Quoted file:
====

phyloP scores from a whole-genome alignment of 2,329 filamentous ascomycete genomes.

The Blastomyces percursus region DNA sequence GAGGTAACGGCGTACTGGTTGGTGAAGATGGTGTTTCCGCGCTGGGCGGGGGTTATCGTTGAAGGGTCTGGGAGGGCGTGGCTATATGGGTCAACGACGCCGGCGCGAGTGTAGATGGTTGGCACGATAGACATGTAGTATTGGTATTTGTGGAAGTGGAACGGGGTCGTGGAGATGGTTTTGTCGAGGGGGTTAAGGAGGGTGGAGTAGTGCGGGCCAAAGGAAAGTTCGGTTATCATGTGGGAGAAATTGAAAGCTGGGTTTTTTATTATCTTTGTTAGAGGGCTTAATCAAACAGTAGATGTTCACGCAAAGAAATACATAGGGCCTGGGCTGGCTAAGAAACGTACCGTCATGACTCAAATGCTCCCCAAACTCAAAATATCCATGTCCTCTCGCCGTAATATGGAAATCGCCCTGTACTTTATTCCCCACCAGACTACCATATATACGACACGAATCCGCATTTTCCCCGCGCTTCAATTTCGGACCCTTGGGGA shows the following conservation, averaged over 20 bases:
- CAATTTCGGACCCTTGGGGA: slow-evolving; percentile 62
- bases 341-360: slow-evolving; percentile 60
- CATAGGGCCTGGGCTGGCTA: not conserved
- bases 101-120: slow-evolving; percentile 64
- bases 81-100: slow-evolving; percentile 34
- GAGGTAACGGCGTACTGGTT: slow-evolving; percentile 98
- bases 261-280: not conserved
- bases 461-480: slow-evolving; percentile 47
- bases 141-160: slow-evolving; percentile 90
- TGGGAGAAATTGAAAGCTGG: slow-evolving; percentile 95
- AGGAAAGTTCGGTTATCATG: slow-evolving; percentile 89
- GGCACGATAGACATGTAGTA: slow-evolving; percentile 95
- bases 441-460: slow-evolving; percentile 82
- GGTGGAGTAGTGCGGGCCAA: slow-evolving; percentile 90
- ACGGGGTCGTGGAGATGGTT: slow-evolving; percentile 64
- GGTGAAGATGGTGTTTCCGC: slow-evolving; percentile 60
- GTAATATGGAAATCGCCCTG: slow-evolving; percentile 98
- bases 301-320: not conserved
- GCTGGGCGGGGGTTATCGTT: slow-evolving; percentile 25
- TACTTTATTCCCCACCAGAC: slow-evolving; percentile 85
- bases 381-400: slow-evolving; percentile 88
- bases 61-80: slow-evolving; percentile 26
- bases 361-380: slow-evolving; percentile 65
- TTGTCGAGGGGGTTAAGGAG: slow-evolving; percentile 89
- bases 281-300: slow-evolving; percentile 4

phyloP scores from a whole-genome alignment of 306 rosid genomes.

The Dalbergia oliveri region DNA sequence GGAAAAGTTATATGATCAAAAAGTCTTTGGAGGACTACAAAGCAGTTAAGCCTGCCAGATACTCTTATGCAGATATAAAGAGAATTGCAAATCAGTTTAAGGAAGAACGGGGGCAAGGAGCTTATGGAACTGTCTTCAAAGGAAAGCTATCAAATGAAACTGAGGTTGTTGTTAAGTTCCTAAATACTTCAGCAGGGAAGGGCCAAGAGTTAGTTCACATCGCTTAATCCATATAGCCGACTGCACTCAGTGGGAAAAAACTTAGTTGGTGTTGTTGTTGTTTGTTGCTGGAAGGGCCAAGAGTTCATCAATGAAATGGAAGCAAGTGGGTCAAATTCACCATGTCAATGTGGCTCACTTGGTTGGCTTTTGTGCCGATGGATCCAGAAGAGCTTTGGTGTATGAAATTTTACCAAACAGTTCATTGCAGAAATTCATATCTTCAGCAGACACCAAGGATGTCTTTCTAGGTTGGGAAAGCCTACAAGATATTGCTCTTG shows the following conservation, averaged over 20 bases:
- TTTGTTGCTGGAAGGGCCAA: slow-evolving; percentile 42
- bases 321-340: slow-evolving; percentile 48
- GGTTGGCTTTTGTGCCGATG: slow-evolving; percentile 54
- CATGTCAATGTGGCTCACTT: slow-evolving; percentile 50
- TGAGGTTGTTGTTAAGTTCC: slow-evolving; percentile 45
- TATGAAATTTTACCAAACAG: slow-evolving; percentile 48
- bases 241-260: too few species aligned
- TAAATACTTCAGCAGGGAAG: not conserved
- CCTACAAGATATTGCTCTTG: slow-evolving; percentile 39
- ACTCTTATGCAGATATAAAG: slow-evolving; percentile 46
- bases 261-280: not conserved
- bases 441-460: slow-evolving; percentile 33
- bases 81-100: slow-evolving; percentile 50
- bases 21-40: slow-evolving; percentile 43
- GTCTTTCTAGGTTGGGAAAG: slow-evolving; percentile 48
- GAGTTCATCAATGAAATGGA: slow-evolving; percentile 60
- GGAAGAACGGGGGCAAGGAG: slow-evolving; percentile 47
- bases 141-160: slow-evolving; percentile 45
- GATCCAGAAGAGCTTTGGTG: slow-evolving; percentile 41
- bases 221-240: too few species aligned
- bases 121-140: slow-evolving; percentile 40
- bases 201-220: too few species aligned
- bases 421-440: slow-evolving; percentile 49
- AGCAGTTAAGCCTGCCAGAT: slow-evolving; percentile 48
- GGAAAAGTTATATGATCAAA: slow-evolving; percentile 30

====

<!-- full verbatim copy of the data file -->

phyloP scores from a whole-genome alignment of 2,329 filamentous ascomycete genomes.

The Blastomyces percursus region DNA sequence GAGGTAACGGCGTACTGGTTGGTGAAGATGGTGTTTCCGCGCTGGGCGGGGGTTATCGTTGAAGGGTCTGGGAGGGCGTGGCTATATGGGTCAACGACGCCGGCGCGAGTGTAGATGGTTGGCACGATAGACATGTAGTATTGGTATTTGTGGAAGTGGAACGGGGTCGTGGAGATGGTTTTGTCGAGGGGGTTAAGGAGGGTGGAGTAGTGCGGGCCAAAGGAAAGTTCGGTTATCATGTGGGAGAAATTGAAAGCTGGGTTTTTTATTATCTTTGTTAGAGGGCTTAATCAAACAGTAGATGTTCACGCAAAGAAATACATAGGGCCTGGGCTGGCTAAGAAACGTACCGTCATGACTCAAATGCTCCCCAAACTCAAAATATCCATGTCCTCTCGCCGTAATATGGAAATCGCCCTGTACTTTATTCCCCACCAGACTACCATATATACGACACGAATCCGCATTTTCCCCGCGCTTCAATTTCGGACCCTTGGGGA shows the following conservation, averaged over 20 bases:
- CAATTTCGGACCCTTGGGGA: slow-evolving; percentile 62
- bases 341-360: slow-evolving; percentile 60
- CATAGGGCCTGGGCTGGCTA: not conserved
- bases 101-120: slow-evolving; percentile 64
- bases 81-100: slow-evolving; percentile 34
- GAGGTAACGGCGTACTGGTT: slow-evolving; percentile 98
- bases 261-280: not conserved
- bases 461-480: slow-evolving; percentile 47
- bases 141-160: slow-evolving; percentile 90
- TGGGAGAAATTGAAAGCTGG: slow-evolving; percentile 95
- AGGAAAGTTCGGTTATCATG: slow-evolving; percentile 89
- GGCACGATAGACATGTAGTA: slow-evolving; percentile 95
- bases 441-460: slow-evolving; percentile 82
- GGTGGAGTAGTGCGGGCCAA: slow-evolving; percentile 90
- ACGGGGTCGTGGAGATGGTT: slow-evolving; percentile 64
- GGTGAAGATGGTGTTTCCGC: slow-evolving; percentile 60
- GTAATATGGAAATCGCCCTG: slow-evolving; percentile 98
- bases 301-320: not conserved
- GCTGGGCGGGGGTTATCGTT: slow-evolving; percentile 25
- TACTTTATTCCCCACCAGAC: slow-evolving; percentile 85
- bases 381-400: slow-evolving; percentile 88
- bases 61-80: slow-evolving; percentile 26
- bases 361-380: slow-evolving; percentile 65
- TTGTCGAGGGGGTTAAGGAG: slow-evolving; percentile 89
- bases 281-300: slow-evolving; percentile 4

phyloP scores from a whole-genome alignment of 306 rosid genomes.

The Dalbergia oliveri region DNA sequence GGAAAAGTTATATGATCAAAAAGTCTTTGGAGGACTACAAAGCAGTTAAGCCTGCCAGATACTCTTATGCAGATATAAAGAGAATTGCAAATCAGTTTAAGGAAGAACGGGGGCAAGGAGCTTATGGAACTGTCTTCAAAGGAAAGCTATCAAATGAAACTGAGGTTGTTGTTAAGTTCCTAAATACTTCAGCAGGGAAGGGCCAAGAGTTAGTTCACATCGCTTAATCCATATAGCCGACTGCACTCAGTGGGAAAAAACTTAGTTGGTGTTGTTGTTGTTTGTTGCTGGAAGGGCCAAGAGTTCATCAATGAAATGGAAGCAAGTGGGTCAAATTCACCATGTCAATGTGGCTCACTTGGTTGGCTTTTGTGCCGATGGATCCAGAAGAGCTTTGGTGTATGAAATTTTACCAAACAGTTCATTGCAGAAATTCATATCTTCAGCAGACACCAAGGATGTCTTTCTAGGTTGGGAAAGCCTACAAGATATTGCTCTTG shows the following conservation, averaged over 20 bases:
- TTTGTTGCTGGAAGGGCCAA: slow-evolving; percentile 42
- bases 321-340: slow-evolving; percentile 48
- GGTTGGCTTTTGTGCCGATG: slow-evolving; percentile 54
- CATGTCAATGTGGCTCACTT: slow-evolving; percentile 50
- TGAGGTTGTTGTTAAGTTCC: slow-evolving; percentile 45
- TATGAAATTTTACCAAACAG: slow-evolving; percentile 48
- bases 241-260: too few species aligned
- TAAATACTTCAGCAGGGAAG: not conserved
- CCTACAAGATATTGCTCTTG: slow-evolving; percentile 39
- ACTCTTATGCAGATATAAAG: slow-evolving; percentile 46
- bases 261-280: not conserved
- bases 441-460: slow-evolving; percentile 33
- bases 81-100: slow-evolving; percentile 50
- bases 21-40: slow-evolving; percentile 43
- GTCTTTCTAGGTTGGGAAAG: slow-evolving; percentile 48
- GAGTTCATCAATGAAATGGA: slow-evolving; percentile 60
- GGAAGAACGGGGGCAAGGAG: slow-evolving; percentile 47
- bases 141-160: slow-evolving; percentile 45
- GATCCAGAAGAGCTTTGGTG: slow-evolving; percentile 41
- bases 221-240: too few species aligned
- bases 121-140: slow-evolving; percentile 40
- bases 201-220: too few species aligned
- bases 421-440: slow-evolving; percentile 49
- AGCAGTTAAGCCTGCCAGAT: slow-evolving; percentile 48
- GGAAAAGTTATATGATCAAA: slow-evolving; percentile 30